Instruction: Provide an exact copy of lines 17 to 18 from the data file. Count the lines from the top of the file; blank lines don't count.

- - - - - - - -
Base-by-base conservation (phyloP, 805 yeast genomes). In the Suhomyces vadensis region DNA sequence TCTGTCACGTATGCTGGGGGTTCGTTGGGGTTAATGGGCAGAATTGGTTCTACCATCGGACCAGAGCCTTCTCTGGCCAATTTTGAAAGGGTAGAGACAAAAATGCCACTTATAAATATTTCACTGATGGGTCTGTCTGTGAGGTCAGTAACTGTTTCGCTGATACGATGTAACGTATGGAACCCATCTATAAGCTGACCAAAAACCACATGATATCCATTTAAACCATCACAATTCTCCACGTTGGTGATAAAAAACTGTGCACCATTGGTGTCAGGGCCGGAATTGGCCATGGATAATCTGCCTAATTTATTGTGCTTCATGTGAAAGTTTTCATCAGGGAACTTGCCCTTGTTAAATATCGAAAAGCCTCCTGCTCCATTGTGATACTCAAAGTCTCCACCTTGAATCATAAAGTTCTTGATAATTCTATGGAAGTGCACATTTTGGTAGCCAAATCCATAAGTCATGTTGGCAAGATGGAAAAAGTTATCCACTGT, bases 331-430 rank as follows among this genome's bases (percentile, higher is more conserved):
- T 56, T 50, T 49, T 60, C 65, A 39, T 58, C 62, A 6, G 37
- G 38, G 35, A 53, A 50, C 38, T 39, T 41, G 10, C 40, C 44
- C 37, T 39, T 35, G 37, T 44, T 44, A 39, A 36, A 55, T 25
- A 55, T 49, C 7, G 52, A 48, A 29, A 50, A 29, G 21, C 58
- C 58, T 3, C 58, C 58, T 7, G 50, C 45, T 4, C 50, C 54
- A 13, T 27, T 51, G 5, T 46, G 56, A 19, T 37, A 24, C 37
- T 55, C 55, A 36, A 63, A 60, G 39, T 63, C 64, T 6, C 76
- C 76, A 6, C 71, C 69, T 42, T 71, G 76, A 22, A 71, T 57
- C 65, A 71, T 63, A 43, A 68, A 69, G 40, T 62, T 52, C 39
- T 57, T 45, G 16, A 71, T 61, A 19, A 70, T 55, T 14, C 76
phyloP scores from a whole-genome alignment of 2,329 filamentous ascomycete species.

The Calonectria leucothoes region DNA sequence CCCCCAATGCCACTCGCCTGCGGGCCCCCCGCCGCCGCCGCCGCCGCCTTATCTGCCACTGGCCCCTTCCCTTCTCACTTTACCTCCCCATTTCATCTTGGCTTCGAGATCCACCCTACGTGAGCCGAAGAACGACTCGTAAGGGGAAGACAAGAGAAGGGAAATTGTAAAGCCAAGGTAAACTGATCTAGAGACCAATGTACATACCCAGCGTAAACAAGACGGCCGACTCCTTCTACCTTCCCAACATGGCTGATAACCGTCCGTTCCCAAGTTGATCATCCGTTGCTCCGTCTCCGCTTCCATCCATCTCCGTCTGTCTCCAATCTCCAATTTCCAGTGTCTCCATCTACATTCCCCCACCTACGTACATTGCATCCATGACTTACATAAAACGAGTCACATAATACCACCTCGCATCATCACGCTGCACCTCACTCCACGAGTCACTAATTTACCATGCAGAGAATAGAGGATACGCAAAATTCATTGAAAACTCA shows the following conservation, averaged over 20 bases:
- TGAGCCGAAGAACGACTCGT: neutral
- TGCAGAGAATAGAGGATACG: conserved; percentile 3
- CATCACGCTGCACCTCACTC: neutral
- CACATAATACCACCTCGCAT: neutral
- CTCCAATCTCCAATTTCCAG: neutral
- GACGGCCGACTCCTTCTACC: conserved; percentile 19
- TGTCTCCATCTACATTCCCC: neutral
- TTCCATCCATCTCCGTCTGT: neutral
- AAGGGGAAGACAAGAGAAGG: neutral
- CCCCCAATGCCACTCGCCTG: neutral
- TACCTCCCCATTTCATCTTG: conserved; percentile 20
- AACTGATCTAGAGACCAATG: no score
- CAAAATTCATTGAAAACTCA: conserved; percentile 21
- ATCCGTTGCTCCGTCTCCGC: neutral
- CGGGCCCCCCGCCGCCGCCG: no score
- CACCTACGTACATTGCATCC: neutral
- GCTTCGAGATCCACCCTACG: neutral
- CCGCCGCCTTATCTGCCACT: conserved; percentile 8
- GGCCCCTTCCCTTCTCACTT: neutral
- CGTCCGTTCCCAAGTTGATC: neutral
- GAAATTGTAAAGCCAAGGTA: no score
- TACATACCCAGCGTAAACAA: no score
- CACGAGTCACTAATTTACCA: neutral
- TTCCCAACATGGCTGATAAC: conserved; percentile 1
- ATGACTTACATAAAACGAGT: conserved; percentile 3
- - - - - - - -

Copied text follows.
- CACATAATACCACCTCGCAT: neutral
- CTCCAATCTCCAATTTCCAG: neutral